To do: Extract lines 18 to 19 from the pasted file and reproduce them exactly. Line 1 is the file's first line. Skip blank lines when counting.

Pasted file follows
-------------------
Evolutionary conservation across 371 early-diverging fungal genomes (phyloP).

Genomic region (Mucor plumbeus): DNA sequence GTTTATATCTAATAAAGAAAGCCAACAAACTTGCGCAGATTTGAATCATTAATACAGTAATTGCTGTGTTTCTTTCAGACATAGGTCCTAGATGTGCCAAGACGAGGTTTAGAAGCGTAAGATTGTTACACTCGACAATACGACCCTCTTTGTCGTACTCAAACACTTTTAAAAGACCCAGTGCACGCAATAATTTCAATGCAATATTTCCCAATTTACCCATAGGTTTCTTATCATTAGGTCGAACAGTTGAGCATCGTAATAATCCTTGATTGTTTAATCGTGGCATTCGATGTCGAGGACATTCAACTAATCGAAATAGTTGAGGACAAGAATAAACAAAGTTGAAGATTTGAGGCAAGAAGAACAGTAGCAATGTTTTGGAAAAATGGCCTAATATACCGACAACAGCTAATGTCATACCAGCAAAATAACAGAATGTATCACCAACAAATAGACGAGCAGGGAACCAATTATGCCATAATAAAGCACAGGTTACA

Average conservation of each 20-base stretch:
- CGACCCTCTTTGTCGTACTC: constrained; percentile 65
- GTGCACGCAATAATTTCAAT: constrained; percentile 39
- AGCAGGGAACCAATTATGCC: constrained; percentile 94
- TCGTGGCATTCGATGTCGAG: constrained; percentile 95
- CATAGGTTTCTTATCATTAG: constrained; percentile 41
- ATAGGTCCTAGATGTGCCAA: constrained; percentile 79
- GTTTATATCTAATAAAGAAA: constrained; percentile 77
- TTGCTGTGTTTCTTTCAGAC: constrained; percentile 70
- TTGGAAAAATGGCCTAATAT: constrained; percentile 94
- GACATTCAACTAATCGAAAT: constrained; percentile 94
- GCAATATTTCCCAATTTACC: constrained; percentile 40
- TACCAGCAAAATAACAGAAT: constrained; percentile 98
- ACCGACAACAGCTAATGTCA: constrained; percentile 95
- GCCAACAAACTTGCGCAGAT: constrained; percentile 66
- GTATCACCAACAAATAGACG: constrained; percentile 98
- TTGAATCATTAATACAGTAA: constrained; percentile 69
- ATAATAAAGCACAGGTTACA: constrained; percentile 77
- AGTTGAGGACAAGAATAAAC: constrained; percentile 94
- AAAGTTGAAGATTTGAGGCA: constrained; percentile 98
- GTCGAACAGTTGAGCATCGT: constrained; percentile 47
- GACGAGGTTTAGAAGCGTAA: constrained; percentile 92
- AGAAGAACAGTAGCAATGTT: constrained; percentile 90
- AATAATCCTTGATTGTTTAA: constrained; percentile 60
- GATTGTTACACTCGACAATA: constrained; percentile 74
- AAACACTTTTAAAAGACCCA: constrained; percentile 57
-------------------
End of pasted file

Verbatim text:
- GTATCACCAACAAATAGACG: constrained; percentile 98
- TTGAATCATTAATACAGTAA: constrained; percentile 69